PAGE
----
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HR to Go podcast episode 5: Avoiding fines with payroll reviews (transcript)

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Karen: Welcome to HR to Go by Effective Workplace Solutions. In this episode of HR to Go, we’ll be chatting to Effective Workplace Solutions Consultant Peter Norri about payroll reviews. Welcome, Peter. Thank you for joining us today.

Peter: Thank you, Karen. It’s a pleasure to be here.

Karen: Can you start by explaining what a payroll review involves?

Peter: Certainly, fairly straightforward in lots of ways. In some ways, what we’re doing is we’re recreating the payroll over a set period of time to compare it to industrial instruments, employment agreements, those elements which should apply, such as the NES and we look for disparities between what is being paid to what should be paid.

Karen: Right. So the review sounds pretty comprehensive, what would you say the most common errors are that you typically discover in a payroll review?

Peter: I’m not entirely certain that there are common errors. There’s errors that I find in almost any capacity that an employer has to pay something wrong I’ve found examples of in the past. Certainly, there’s often problems with overtime being paid with meal allowances, first aid allowances, minimum break periods, higher duty allowances—so that there probably are things that I see very commonly, but they’re not the same thing all the time, if that makes any sense, Karen.

Karen: Absolutely. That does. So how common is it to find an error during an audit, then?

Peter: Oh, incredibly common. It’s only once in all the audits I have ever done have I found one employer who I couldn’t find a single error in their payroll for the period we looked at. And that was probably because they just changed their system, and they’d just done a purge. So it was very fresh and was very new. Everybody else, it’s just so common that it’s, you know, it’s just what you expect to see; you find errors. And sometimes they’re quite frightening errors, too, in the sense that, you know, somebody might be under paying somebody or somebody’s entire workforce for six years or more.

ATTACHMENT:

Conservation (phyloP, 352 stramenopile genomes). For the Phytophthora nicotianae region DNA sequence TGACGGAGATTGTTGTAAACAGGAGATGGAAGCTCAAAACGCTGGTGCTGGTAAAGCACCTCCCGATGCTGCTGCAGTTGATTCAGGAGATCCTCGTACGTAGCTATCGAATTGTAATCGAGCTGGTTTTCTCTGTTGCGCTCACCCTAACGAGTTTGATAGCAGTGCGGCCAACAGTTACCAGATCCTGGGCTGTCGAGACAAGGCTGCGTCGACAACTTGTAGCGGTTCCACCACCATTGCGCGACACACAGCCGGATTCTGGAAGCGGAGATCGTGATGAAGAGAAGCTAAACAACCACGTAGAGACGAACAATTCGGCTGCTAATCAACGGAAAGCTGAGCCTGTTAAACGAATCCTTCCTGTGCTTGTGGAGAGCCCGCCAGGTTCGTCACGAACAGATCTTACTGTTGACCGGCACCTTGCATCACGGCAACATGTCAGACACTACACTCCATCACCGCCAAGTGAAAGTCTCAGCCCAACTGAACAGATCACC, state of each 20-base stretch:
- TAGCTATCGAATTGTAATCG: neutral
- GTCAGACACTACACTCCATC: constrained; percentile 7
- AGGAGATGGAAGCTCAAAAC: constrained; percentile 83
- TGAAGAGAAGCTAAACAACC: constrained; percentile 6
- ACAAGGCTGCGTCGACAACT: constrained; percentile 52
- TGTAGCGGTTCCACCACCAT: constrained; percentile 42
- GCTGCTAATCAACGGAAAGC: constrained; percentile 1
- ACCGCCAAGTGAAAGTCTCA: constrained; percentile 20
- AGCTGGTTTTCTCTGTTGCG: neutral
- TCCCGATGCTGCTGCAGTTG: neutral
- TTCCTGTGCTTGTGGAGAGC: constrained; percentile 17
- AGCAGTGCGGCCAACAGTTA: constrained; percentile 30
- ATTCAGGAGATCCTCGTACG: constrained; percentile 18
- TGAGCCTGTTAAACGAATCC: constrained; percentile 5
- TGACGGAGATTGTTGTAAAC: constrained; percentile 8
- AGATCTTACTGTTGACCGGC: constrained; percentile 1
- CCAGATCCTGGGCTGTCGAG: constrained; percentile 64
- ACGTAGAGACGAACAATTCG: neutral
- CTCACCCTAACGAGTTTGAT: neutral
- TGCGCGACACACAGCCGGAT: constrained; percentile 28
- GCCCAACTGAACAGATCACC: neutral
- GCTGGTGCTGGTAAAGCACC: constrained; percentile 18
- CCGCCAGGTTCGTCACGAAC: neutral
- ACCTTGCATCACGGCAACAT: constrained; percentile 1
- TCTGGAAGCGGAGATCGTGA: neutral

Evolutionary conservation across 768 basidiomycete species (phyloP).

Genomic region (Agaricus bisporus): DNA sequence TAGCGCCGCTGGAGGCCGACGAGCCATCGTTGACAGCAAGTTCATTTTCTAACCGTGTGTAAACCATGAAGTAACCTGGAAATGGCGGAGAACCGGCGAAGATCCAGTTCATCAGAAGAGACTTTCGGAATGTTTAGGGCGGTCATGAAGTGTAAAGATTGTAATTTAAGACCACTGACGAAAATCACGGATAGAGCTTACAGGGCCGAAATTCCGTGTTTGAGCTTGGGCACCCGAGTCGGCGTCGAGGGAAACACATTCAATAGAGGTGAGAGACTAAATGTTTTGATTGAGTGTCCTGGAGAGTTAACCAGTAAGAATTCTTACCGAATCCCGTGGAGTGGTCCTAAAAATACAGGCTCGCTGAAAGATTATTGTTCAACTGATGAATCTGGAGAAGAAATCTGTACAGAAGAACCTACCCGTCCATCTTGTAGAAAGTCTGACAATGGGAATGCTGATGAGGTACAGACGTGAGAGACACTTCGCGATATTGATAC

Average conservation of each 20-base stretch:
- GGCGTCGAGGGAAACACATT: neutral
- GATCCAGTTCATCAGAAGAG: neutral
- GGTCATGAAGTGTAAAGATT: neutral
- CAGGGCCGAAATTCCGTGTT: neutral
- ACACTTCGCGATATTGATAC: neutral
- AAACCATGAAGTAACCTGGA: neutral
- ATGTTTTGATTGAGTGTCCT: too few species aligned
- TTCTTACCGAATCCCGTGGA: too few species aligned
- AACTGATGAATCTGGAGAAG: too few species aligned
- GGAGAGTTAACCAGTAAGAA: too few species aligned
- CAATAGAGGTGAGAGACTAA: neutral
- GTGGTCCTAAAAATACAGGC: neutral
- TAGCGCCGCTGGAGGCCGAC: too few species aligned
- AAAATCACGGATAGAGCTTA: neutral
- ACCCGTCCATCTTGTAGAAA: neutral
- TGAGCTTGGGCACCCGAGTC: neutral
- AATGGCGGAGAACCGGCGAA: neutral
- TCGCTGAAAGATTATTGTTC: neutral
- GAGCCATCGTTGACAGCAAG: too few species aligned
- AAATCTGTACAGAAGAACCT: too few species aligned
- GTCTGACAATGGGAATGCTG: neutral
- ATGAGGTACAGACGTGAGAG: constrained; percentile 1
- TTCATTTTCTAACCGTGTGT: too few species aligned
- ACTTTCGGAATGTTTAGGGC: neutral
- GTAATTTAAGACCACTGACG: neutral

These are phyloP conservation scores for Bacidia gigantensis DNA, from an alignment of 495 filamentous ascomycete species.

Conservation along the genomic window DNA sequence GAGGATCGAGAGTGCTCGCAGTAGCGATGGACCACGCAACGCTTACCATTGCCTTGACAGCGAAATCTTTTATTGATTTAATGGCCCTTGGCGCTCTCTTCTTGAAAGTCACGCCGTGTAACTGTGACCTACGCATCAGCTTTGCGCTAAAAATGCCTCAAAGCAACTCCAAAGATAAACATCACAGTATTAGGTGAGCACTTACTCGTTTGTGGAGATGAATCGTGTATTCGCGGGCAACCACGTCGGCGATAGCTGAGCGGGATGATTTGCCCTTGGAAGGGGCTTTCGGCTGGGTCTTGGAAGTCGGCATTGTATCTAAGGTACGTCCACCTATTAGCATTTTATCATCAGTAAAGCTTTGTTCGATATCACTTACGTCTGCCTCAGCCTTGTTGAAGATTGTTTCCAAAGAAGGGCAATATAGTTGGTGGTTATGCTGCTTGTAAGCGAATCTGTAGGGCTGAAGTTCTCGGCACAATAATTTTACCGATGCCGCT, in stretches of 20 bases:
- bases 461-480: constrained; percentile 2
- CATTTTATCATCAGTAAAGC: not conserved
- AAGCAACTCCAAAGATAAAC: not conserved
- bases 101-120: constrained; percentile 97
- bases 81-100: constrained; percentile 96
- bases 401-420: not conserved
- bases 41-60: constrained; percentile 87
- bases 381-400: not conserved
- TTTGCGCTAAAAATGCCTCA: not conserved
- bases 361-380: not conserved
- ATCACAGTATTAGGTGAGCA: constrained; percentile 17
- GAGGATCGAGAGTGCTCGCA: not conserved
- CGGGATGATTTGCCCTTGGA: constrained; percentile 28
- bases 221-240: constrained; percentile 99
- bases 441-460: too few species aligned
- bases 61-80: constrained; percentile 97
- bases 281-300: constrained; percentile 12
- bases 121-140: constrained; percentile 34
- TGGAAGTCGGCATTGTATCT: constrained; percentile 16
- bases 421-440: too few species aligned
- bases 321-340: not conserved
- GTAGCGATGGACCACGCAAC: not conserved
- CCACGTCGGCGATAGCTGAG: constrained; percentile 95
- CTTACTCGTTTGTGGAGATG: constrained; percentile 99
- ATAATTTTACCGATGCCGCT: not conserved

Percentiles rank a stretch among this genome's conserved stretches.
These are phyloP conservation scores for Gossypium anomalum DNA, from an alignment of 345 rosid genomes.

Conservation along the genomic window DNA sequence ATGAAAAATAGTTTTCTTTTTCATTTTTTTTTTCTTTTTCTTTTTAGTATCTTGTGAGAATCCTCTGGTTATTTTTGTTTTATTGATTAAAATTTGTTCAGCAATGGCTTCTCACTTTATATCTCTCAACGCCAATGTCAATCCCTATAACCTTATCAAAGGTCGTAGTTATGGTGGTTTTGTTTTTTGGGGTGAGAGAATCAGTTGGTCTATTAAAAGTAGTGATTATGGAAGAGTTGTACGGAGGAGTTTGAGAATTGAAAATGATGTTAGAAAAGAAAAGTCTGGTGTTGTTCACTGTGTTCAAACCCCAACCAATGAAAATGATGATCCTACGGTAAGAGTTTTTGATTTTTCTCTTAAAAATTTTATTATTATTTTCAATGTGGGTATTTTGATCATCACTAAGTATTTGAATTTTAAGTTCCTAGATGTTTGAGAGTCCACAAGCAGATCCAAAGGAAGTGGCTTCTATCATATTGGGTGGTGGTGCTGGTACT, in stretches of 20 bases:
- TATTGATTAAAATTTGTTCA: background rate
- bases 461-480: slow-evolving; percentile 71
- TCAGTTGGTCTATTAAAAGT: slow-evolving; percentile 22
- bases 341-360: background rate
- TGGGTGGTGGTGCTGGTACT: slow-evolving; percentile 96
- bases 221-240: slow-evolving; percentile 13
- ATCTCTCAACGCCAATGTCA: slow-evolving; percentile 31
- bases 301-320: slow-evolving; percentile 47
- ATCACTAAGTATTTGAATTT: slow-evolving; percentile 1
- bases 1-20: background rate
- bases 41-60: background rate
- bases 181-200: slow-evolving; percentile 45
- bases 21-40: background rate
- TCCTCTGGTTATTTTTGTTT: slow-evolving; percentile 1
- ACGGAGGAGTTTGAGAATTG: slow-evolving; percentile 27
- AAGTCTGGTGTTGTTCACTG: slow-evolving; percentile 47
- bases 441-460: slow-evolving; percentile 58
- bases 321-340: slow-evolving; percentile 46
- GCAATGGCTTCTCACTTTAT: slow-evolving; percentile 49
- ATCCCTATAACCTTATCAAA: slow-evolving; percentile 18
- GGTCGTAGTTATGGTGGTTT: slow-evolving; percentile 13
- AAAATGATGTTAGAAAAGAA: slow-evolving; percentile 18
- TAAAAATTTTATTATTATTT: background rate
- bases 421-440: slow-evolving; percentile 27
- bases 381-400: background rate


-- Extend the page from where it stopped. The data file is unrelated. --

Karen: Wow. So it does sound like you would be expecting that if you’re undertaking a payroll audit, you’re probably going to find errors of some manner.

Peter: Absolutely. Absolutely. There’s always errors and the bad errors. There’s no such thing as a good error, Karen. But these are errors, which are very costly, potentially costly to the decision makers in the business as well as to the business itself.

Karen: Can I run a scenario past you? Let’s say we’ve got an employer who discovers they’ve been under paying an employee for approximately a year because they had them on the incorrect award. How should they manage that situation?

Peter: Well, they need to take expert advice, Karen. And luckily, Effective Workplace Solutions is well placed to provide that advice, because it depends on the particular circumstances that have applied to that person. It depends on the award that should have applied. It depends on the contract that those written into how much of that still applies, as well as even though they paid the wrong award, part of that contract might still apply. So does it have a set of clause? Was there an IFA? There’s a whole pile of things that need to be looked at to determine how much and how that can be redressed. The one thing we have to do is we have to redress it. But it doesn’t necessarily mean throwing the kitchen sink at it?

Karen: Yeah. Okay. So it sounds like there’s probably not a straightforward answer to that. And certainly don’t ignore it. But you know, seek advice based on your particular circumstances.